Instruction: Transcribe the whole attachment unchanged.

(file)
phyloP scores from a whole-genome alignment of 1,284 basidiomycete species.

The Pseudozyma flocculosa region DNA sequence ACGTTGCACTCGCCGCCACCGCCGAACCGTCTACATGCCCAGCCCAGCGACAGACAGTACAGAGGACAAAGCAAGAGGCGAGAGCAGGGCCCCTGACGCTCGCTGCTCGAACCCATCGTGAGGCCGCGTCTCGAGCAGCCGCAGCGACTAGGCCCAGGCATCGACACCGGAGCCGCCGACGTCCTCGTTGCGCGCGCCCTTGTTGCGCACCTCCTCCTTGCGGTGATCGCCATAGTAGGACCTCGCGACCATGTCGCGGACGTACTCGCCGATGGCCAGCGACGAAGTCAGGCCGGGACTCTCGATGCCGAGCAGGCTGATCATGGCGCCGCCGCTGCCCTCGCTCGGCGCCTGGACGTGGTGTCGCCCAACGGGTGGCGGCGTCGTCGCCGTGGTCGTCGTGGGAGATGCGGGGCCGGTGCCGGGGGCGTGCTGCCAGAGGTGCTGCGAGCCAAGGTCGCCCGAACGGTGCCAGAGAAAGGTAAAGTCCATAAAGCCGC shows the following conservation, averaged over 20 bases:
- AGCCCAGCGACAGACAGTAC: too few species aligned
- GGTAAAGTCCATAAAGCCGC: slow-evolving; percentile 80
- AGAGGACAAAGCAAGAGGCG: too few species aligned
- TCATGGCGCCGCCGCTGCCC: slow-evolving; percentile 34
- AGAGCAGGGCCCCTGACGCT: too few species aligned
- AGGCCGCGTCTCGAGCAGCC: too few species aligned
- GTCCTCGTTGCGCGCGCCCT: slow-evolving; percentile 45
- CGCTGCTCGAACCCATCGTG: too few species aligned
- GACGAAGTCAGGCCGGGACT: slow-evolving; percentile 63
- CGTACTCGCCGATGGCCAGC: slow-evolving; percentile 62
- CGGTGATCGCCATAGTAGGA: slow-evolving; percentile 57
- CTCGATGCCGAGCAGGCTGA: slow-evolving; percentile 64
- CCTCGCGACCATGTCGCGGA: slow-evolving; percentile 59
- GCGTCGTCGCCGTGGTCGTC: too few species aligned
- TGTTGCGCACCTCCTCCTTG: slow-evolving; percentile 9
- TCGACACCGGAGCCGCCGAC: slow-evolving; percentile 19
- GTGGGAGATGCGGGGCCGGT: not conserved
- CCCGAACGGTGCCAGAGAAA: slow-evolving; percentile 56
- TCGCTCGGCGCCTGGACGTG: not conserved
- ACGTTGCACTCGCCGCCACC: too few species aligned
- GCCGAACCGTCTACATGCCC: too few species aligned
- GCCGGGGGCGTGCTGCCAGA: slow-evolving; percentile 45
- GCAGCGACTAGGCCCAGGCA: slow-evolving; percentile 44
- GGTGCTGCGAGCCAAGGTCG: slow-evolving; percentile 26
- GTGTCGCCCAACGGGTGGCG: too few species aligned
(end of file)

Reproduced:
phyloP scores from a whole-genome alignment of 1,284 basidiomycete species.

The Pseudozyma flocculosa region DNA sequence ACGTTGCACTCGCCGCCACCGCCGAACCGTCTACATGCCCAGCCCAGCGACAGACAGTACAGAGGACAAAGCAAGAGGCGAGAGCAGGGCCCCTGACGCTCGCTGCTCGAACCCATCGTGAGGCCGCGTCTCGAGCAGCCGCAGCGACTAGGCCCAGGCATCGACACCGGAGCCGCCGACGTCCTCGTTGCGCGCGCCCTTGTTGCGCACCTCCTCCTTGCGGTGATCGCCATAGTAGGACCTCGCGACCATGTCGCGGACGTACTCGCCGATGGCCAGCGACGAAGTCAGGCCGGGACTCTCGATGCCGAGCAGGCTGATCATGGCGCCGCCGCTGCCCTCGCTCGGCGCCTGGACGTGGTGTCGCCCAACGGGTGGCGGCGTCGTCGCCGTGGTCGTCGTGGGAGATGCGGGGCCGGTGCCGGGGGCGTGCTGCCAGAGGTGCTGCGAGCCAAGGTCGCCCGAACGGTGCCAGAGAAAGGTAAAGTCCATAAAGCCGC shows the following conservation, averaged over 20 bases:
- AGCCCAGCGACAGACAGTAC: too few species aligned
- GGTAAAGTCCATAAAGCCGC: slow-evolving; percentile 80
- AGAGGACAAAGCAAGAGGCG: too few species aligned
- TCATGGCGCCGCCGCTGCCC: slow-evolving; percentile 34
- AGAGCAGGGCCCCTGACGCT: too few species aligned
- AGGCCGCGTCTCGAGCAGCC: too few species aligned
- GTCCTCGTTGCGCGCGCCCT: slow-evolving; percentile 45
- CGCTGCTCGAACCCATCGTG: too few species aligned
- GACGAAGTCAGGCCGGGACT: slow-evolving; percentile 63
- CGTACTCGCCGATGGCCAGC: slow-evolving; percentile 62
- CGGTGATCGCCATAGTAGGA: slow-evolving; percentile 57
- CTCGATGCCGAGCAGGCTGA: slow-evolving; percentile 64
- CCTCGCGACCATGTCGCGGA: slow-evolving; percentile 59
- GCGTCGTCGCCGTGGTCGTC: too few species aligned
- TGTTGCGCACCTCCTCCTTG: slow-evolving; percentile 9
- TCGACACCGGAGCCGCCGAC: slow-evolving; percentile 19
- GTGGGAGATGCGGGGCCGGT: not conserved
- CCCGAACGGTGCCAGAGAAA: slow-evolving; percentile 56
- TCGCTCGGCGCCTGGACGTG: not conserved
- ACGTTGCACTCGCCGCCACC: too few species aligned
- GCCGAACCGTCTACATGCCC: too few species aligned
- GCCGGGGGCGTGCTGCCAGA: slow-evolving; percentile 45
- GCAGCGACTAGGCCCAGGCA: slow-evolving; percentile 44
- GGTGCTGCGAGCCAAGGTCG: slow-evolving; percentile 26
- GTGTCGCCCAACGGGTGGCG: too few species aligned